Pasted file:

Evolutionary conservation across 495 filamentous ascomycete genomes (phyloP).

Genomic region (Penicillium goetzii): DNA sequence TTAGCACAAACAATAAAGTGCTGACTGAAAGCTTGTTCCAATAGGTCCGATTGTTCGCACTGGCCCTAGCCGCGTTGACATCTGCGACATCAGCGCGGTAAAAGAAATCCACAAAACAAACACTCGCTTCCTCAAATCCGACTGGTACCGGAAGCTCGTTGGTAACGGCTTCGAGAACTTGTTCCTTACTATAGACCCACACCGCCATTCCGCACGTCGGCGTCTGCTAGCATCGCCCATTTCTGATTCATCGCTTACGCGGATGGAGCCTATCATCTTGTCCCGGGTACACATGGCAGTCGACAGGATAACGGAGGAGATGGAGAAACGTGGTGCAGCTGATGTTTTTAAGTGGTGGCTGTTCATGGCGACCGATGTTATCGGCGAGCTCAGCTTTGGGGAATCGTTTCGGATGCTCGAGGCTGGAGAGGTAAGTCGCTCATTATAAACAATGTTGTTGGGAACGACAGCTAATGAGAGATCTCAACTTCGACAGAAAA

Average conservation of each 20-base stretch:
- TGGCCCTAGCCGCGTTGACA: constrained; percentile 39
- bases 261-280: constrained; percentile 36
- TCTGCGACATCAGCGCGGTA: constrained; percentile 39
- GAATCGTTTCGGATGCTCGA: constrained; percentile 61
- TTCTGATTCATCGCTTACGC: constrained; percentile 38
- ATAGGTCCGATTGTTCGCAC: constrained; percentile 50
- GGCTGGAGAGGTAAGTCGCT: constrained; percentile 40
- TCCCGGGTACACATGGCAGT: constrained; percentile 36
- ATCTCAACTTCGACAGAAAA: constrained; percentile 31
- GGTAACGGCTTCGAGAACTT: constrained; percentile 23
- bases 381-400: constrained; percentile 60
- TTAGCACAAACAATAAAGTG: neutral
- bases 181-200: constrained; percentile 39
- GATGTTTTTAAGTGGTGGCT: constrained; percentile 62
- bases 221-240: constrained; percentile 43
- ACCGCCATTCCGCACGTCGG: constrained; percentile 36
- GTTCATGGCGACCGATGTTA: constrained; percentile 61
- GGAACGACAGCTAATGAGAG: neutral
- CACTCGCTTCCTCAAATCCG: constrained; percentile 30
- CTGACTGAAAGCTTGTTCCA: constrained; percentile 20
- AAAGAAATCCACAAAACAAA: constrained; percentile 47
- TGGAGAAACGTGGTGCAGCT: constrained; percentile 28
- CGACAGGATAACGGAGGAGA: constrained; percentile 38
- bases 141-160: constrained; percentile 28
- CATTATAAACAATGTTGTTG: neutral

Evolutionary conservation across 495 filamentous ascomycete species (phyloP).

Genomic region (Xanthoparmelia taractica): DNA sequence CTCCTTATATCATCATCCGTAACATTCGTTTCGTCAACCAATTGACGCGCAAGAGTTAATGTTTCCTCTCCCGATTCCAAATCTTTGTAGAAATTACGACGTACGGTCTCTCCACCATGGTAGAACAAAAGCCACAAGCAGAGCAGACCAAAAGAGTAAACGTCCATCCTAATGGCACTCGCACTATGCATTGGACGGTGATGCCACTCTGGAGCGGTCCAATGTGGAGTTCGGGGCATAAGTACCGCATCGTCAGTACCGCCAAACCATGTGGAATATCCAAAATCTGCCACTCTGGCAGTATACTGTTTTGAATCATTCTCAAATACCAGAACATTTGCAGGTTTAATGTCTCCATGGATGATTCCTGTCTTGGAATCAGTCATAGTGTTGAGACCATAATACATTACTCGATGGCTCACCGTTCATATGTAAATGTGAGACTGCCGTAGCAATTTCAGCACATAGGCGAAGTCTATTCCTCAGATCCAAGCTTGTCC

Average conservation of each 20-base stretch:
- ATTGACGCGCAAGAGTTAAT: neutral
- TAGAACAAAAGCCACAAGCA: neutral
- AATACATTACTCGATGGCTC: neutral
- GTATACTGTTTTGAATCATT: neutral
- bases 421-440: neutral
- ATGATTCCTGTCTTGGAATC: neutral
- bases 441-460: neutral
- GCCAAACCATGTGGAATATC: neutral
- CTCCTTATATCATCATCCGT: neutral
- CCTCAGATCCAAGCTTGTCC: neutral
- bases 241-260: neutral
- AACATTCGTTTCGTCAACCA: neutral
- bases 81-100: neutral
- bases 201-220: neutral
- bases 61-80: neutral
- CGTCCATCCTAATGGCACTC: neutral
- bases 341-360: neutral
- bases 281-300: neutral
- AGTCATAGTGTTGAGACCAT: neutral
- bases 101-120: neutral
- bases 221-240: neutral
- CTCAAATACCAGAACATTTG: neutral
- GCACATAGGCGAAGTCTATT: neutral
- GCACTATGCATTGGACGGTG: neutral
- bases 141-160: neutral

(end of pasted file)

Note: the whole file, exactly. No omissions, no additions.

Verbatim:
Evolutionary conservation across 495 filamentous ascomycete genomes (phyloP).

Genomic region (Penicillium goetzii): DNA sequence TTAGCACAAACAATAAAGTGCTGACTGAAAGCTTGTTCCAATAGGTCCGATTGTTCGCACTGGCCCTAGCCGCGTTGACATCTGCGACATCAGCGCGGTAAAAGAAATCCACAAAACAAACACTCGCTTCCTCAAATCCGACTGGTACCGGAAGCTCGTTGGTAACGGCTTCGAGAACTTGTTCCTTACTATAGACCCACACCGCCATTCCGCACGTCGGCGTCTGCTAGCATCGCCCATTTCTGATTCATCGCTTACGCGGATGGAGCCTATCATCTTGTCCCGGGTACACATGGCAGTCGACAGGATAACGGAGGAGATGGAGAAACGTGGTGCAGCTGATGTTTTTAAGTGGTGGCTGTTCATGGCGACCGATGTTATCGGCGAGCTCAGCTTTGGGGAATCGTTTCGGATGCTCGAGGCTGGAGAGGTAAGTCGCTCATTATAAACAATGTTGTTGGGAACGACAGCTAATGAGAGATCTCAACTTCGACAGAAAA

Average conservation of each 20-base stretch:
- TGGCCCTAGCCGCGTTGACA: constrained; percentile 39
- bases 261-280: constrained; percentile 36
- TCTGCGACATCAGCGCGGTA: constrained; percentile 39
- GAATCGTTTCGGATGCTCGA: constrained; percentile 61
- TTCTGATTCATCGCTTACGC: constrained; percentile 38
- ATAGGTCCGATTGTTCGCAC: constrained; percentile 50
- GGCTGGAGAGGTAAGTCGCT: constrained; percentile 40
- TCCCGGGTACACATGGCAGT: constrained; percentile 36
- ATCTCAACTTCGACAGAAAA: constrained; percentile 31
- GGTAACGGCTTCGAGAACTT: constrained; percentile 23
- bases 381-400: constrained; percentile 60
- TTAGCACAAACAATAAAGTG: neutral
- bases 181-200: constrained; percentile 39
- GATGTTTTTAAGTGGTGGCT: constrained; percentile 62
- bases 221-240: constrained; percentile 43
- ACCGCCATTCCGCACGTCGG: constrained; percentile 36
- GTTCATGGCGACCGATGTTA: constrained; percentile 61
- GGAACGACAGCTAATGAGAG: neutral
- CACTCGCTTCCTCAAATCCG: constrained; percentile 30
- CTGACTGAAAGCTTGTTCCA: constrained; percentile 20
- AAAGAAATCCACAAAACAAA: constrained; percentile 47
- TGGAGAAACGTGGTGCAGCT: constrained; percentile 28
- CGACAGGATAACGGAGGAGA: constrained; percentile 38
- bases 141-160: constrained; percentile 28
- CATTATAAACAATGTTGTTG: neutral

Evolutionary conservation across 495 filamentous ascomycete species (phyloP).

Genomic region (Xanthoparmelia taractica): DNA sequence CTCCTTATATCATCATCCGTAACATTCGTTTCGTCAACCAATTGACGCGCAAGAGTTAATGTTTCCTCTCCCGATTCCAAATCTTTGTAGAAATTACGACGTACGGTCTCTCCACCATGGTAGAACAAAAGCCACAAGCAGAGCAGACCAAAAGAGTAAACGTCCATCCTAATGGCACTCGCACTATGCATTGGACGGTGATGCCACTCTGGAGCGGTCCAATGTGGAGTTCGGGGCATAAGTACCGCATCGTCAGTACCGCCAAACCATGTGGAATATCCAAAATCTGCCACTCTGGCAGTATACTGTTTTGAATCATTCTCAAATACCAGAACATTTGCAGGTTTAATGTCTCCATGGATGATTCCTGTCTTGGAATCAGTCATAGTGTTGAGACCATAATACATTACTCGATGGCTCACCGTTCATATGTAAATGTGAGACTGCCGTAGCAATTTCAGCACATAGGCGAAGTCTATTCCTCAGATCCAAGCTTGTCC

Average conservation of each 20-base stretch:
- ATTGACGCGCAAGAGTTAAT: neutral
- TAGAACAAAAGCCACAAGCA: neutral
- AATACATTACTCGATGGCTC: neutral
- GTATACTGTTTTGAATCATT: neutral
- bases 421-440: neutral
- ATGATTCCTGTCTTGGAATC: neutral
- bases 441-460: neutral
- GCCAAACCATGTGGAATATC: neutral
- CTCCTTATATCATCATCCGT: neutral
- CCTCAGATCCAAGCTTGTCC: neutral
- bases 241-260: neutral
- AACATTCGTTTCGTCAACCA: neutral
- bases 81-100: neutral
- bases 201-220: neutral
- bases 61-80: neutral
- CGTCCATCCTAATGGCACTC: neutral
- bases 341-360: neutral
- bases 281-300: neutral
- AGTCATAGTGTTGAGACCAT: neutral
- bases 101-120: neutral
- bases 221-240: neutral
- CTCAAATACCAGAACATTTG: neutral
- GCACATAGGCGAAGTCTATT: neutral
- GCACTATGCATTGGACGGTG: neutral
- bases 141-160: neutral